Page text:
Medical labs are having to contend with a serious skills shortage.
This situation is being further compounded by demographic change – more than two thirds of laboratory medicine specialists in Germany are now over the age of 50. In hospitals, a quarter of medical technical assistants (MTAs) are also in this age group, while around half are at least 45 years old. The majority of lab employees will therefore be retiring in the not-too-distant future. And yet, at the same time, our ageing society means there is a growing need for medical tests and an increasing demand for test capacity. Even today, eight people are generally required to handle 4500 samples per shift – and 87 percent of German labs already don’t have the staff they need to achieve this throughput. So who will process laboratory samples in the near future?
Action is therefore urgently required to find solutions to this challenge. And this is exactly where ASR600 – the smart robotic cell developed by Munich-based company robominds – comes in. At the heart of the robotic cell is robobrain® technology, which is based on artificial intelligence. This is combined with suitable components supplied by technology partners Universal Robots, item, the Zimmer Group and SICK to create an all-in-one solution. As a result, flexible, smart automation is used to identify and sort samples. No programming is required, so it’s easy for labs to start using the technology.
An overview of robot applications
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Intelligence, skills and the ability to see – this is how smart cobots can be
robominds, which was established in 2016 and currently has around 30 employees, works on the principle of “Every robot needs a brain“. What exactly does this mean? “We give robots a brain and the ability to see. This makes it easy for anybody to get started with robotics. You don’t need any programming skills – absolutely anybody can operate the robot,” explains Christian Fenk, Chief Sales Officer at robominds. When it comes to innovation, the robominds team believes that a technology is only truly innovative if it is not only fundamentally possible, but can also be put into use without the need for any specialist know-how. And that’s certainly true of the robominds technology. At the heart of the solution is robobrain® – an AI-based control platform that gives the robot its “brain” or intelligence. The robot obtains optical input through its “eye” – the industrial 2D/3D camera robobrain.eye. While hand-eye coordination posed a major challenge in robotics for a long time, the robominds applications give cobots the ability to see, identify and grasp objects. This is obviously dependent on the cobots being equipped with the appropriate end effectors, but the robominds products can be combined with hardware from any manufacturer.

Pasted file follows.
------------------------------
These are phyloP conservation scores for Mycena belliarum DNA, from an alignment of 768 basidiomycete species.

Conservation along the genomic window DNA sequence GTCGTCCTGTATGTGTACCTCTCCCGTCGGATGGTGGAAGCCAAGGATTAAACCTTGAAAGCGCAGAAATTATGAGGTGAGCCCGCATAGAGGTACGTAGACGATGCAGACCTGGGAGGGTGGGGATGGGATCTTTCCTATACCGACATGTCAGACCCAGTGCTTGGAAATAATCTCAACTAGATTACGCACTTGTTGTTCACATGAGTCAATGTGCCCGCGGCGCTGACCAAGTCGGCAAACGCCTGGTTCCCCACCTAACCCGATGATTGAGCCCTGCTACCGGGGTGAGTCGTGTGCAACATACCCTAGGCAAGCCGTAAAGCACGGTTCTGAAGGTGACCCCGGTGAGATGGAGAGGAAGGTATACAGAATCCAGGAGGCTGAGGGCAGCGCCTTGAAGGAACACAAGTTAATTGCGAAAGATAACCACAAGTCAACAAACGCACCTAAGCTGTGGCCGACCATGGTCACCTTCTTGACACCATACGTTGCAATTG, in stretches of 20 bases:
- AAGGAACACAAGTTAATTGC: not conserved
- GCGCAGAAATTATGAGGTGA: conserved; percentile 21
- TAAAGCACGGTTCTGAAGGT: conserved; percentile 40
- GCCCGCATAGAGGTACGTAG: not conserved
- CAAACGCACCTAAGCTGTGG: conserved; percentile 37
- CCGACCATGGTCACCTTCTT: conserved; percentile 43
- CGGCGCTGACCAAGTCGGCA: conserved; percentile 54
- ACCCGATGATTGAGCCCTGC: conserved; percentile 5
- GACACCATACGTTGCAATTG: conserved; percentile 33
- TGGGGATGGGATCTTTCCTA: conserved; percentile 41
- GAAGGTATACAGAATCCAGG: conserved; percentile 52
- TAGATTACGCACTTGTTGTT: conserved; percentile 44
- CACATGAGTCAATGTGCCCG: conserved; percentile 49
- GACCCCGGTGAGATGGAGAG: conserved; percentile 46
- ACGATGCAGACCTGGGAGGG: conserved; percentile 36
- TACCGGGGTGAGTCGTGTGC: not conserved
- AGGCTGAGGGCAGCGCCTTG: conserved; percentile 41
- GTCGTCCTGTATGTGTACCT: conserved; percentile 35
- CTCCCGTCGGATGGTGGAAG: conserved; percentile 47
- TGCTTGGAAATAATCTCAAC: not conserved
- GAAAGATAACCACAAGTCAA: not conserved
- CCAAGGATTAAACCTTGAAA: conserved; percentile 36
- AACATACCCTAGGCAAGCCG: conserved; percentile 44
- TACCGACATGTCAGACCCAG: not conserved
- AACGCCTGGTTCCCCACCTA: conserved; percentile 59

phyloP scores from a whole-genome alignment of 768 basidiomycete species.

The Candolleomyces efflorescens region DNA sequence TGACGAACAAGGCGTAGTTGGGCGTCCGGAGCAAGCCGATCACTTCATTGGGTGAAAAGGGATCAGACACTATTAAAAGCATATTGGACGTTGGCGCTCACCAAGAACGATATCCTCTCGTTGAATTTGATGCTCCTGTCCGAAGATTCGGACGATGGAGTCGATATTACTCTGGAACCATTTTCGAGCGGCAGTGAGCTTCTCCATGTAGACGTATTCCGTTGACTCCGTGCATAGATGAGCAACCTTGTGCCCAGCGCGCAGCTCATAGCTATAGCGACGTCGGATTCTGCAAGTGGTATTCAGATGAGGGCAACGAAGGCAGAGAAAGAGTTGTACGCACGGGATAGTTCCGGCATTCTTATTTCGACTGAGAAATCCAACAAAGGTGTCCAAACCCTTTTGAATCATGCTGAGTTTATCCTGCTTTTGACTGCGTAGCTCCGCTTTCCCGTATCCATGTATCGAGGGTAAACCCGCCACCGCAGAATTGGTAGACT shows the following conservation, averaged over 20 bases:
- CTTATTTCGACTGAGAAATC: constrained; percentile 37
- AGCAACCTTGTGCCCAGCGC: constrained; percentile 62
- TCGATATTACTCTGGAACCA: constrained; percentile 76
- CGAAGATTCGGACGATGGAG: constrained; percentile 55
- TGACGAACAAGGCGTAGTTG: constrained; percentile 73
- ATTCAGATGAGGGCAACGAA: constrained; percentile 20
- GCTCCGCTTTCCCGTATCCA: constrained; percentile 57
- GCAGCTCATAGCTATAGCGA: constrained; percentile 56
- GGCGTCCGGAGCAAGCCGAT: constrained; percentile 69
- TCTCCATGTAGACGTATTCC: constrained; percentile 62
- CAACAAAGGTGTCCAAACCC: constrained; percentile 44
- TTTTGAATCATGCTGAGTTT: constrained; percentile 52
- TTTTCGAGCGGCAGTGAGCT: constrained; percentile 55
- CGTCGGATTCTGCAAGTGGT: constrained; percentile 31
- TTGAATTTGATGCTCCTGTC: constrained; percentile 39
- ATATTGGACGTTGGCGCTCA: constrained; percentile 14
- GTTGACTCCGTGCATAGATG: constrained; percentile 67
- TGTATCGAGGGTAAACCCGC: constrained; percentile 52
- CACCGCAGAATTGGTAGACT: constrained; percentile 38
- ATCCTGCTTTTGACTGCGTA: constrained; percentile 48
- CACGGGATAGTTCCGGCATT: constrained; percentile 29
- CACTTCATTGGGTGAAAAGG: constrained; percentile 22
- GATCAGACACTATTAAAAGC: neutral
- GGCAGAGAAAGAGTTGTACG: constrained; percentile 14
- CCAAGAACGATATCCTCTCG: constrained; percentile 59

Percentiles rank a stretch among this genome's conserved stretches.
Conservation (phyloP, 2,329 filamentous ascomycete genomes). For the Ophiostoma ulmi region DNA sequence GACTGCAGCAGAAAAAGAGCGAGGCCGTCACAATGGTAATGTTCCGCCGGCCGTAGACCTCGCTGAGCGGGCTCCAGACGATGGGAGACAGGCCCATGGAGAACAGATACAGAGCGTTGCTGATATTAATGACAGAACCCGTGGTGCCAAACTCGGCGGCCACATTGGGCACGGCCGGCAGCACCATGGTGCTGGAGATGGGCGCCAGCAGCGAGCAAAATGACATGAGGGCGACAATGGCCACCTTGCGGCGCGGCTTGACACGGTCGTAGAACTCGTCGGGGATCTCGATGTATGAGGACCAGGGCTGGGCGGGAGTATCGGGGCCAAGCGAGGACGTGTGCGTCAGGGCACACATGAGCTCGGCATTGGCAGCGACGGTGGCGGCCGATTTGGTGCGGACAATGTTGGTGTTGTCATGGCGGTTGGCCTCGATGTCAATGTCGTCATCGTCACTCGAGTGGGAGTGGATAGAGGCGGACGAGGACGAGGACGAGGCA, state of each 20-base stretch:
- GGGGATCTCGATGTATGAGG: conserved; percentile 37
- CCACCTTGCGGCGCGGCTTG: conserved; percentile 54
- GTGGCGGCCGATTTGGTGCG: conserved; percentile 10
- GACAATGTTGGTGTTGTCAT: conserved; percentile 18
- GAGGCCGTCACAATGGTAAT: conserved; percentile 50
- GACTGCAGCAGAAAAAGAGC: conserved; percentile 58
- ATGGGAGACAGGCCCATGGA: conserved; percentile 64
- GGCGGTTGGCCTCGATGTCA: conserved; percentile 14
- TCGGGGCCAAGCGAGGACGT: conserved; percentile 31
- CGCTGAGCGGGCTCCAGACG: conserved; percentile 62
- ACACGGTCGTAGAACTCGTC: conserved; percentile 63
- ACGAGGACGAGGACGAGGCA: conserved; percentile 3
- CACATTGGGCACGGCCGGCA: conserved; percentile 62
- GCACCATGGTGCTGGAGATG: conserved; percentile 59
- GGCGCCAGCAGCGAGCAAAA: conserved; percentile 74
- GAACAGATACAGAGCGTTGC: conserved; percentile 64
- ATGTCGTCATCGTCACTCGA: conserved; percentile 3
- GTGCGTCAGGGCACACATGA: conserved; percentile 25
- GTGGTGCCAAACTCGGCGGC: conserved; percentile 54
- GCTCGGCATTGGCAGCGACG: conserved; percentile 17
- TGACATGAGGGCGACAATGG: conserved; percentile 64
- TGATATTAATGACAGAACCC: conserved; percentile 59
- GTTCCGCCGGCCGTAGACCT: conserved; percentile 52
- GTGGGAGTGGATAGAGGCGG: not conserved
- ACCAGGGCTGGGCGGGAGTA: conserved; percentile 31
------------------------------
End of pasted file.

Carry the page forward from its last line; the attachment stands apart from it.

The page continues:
Another highlight is that you don’t need to teach the cobots what to do first, because they have already been trained in the AI skills and can therefore be used straight away.
The third product in the intelligent robotics range is robobrain.skills – the customised skills that enable robots to perform specific tasks. Examples include the Smart Item Detection Skill (generic detection of parts ranging from small to medium-sized objects), the Smart Parallel Picking Skill (recognition of small to medium-sized parts and handling them with two-finger grippers) and the Sample Tube Detection Skill (recognition and sorting of samples in a rack according to size and colour). The last of these examples was developed for the ASR600 robotic cell. The skills can also be flexibly customised as needed. Thanks to this interaction, tasks are automated without any need whatsoever for programming knowledge. Another highlight is that you don’t need to teach the cobots what to do first, because they have already been trained in the AI skills and can therefore be used straight away.
Smart, flexible robots play to their strengths in the lab
To create an efficient and reliable end-to-end solution, you need the right combination of individual components and the appropriate interaction between them. In the case of the ASR600 products, robobrain® – the control base – is combined with Line XMS from item for the enclosure, two Ur5e cobots from Universal Robots, safety technology from SICK and grippers from the Zimmer Group. “Our key contribution was a specially trained network that has been optimised to sort and separate blood, urine, stool and tissue samples,” Fenk adds. “Separation” refers to the fact that various sample types are in tubes with caps of different colours. These therefore need to be identified and sorted accordingly. Given the many different types of tube, which are stipulated by technical standards, this is a highly complex task. As a general rule, labs process 34 different sample types – and this is why standardised automation has previously been impossible.